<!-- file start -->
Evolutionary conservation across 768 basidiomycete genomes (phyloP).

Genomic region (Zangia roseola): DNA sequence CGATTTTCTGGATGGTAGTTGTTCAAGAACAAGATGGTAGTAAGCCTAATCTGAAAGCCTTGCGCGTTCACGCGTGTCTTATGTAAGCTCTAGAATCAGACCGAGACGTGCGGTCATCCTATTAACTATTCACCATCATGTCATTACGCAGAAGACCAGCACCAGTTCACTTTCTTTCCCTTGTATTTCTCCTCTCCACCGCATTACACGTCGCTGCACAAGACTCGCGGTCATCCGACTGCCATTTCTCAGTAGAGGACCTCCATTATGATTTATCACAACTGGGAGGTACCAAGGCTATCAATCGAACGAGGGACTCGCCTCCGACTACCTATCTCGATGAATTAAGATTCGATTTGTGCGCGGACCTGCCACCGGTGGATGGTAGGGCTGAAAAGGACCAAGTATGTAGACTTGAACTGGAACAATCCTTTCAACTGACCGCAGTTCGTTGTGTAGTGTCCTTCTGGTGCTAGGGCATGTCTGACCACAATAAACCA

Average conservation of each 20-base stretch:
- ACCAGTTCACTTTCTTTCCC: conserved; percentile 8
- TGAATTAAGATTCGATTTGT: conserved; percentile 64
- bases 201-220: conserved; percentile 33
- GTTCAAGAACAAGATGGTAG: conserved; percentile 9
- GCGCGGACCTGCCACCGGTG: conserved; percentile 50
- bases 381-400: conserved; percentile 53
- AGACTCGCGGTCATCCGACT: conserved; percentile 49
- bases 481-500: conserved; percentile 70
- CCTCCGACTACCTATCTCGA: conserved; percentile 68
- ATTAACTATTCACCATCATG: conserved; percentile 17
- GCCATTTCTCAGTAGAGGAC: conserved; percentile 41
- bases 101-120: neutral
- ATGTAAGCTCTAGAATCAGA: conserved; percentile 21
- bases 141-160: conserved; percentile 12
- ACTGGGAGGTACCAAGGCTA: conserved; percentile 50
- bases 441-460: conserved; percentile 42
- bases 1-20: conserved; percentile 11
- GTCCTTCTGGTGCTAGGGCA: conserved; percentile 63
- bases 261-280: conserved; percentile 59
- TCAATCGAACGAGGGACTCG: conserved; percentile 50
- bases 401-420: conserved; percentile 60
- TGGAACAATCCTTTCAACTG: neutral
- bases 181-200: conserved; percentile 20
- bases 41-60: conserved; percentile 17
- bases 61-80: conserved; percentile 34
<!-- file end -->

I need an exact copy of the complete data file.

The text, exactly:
Evolutionary conservation across 768 basidiomycete genomes (phyloP).

Genomic region (Zangia roseola): DNA sequence CGATTTTCTGGATGGTAGTTGTTCAAGAACAAGATGGTAGTAAGCCTAATCTGAAAGCCTTGCGCGTTCACGCGTGTCTTATGTAAGCTCTAGAATCAGACCGAGACGTGCGGTCATCCTATTAACTATTCACCATCATGTCATTACGCAGAAGACCAGCACCAGTTCACTTTCTTTCCCTTGTATTTCTCCTCTCCACCGCATTACACGTCGCTGCACAAGACTCGCGGTCATCCGACTGCCATTTCTCAGTAGAGGACCTCCATTATGATTTATCACAACTGGGAGGTACCAAGGCTATCAATCGAACGAGGGACTCGCCTCCGACTACCTATCTCGATGAATTAAGATTCGATTTGTGCGCGGACCTGCCACCGGTGGATGGTAGGGCTGAAAAGGACCAAGTATGTAGACTTGAACTGGAACAATCCTTTCAACTGACCGCAGTTCGTTGTGTAGTGTCCTTCTGGTGCTAGGGCATGTCTGACCACAATAAACCA

Average conservation of each 20-base stretch:
- ACCAGTTCACTTTCTTTCCC: conserved; percentile 8
- TGAATTAAGATTCGATTTGT: conserved; percentile 64
- bases 201-220: conserved; percentile 33
- GTTCAAGAACAAGATGGTAG: conserved; percentile 9
- GCGCGGACCTGCCACCGGTG: conserved; percentile 50
- bases 381-400: conserved; percentile 53
- AGACTCGCGGTCATCCGACT: conserved; percentile 49
- bases 481-500: conserved; percentile 70
- CCTCCGACTACCTATCTCGA: conserved; percentile 68
- ATTAACTATTCACCATCATG: conserved; percentile 17
- GCCATTTCTCAGTAGAGGAC: conserved; percentile 41
- bases 101-120: neutral
- ATGTAAGCTCTAGAATCAGA: conserved; percentile 21
- bases 141-160: conserved; percentile 12
- ACTGGGAGGTACCAAGGCTA: conserved; percentile 50
- bases 441-460: conserved; percentile 42
- bases 1-20: conserved; percentile 11
- GTCCTTCTGGTGCTAGGGCA: conserved; percentile 63
- bases 261-280: conserved; percentile 59
- TCAATCGAACGAGGGACTCG: conserved; percentile 50
- bases 401-420: conserved; percentile 60
- TGGAACAATCCTTTCAACTG: neutral
- bases 181-200: conserved; percentile 20
- bases 41-60: conserved; percentile 17
- bases 61-80: conserved; percentile 34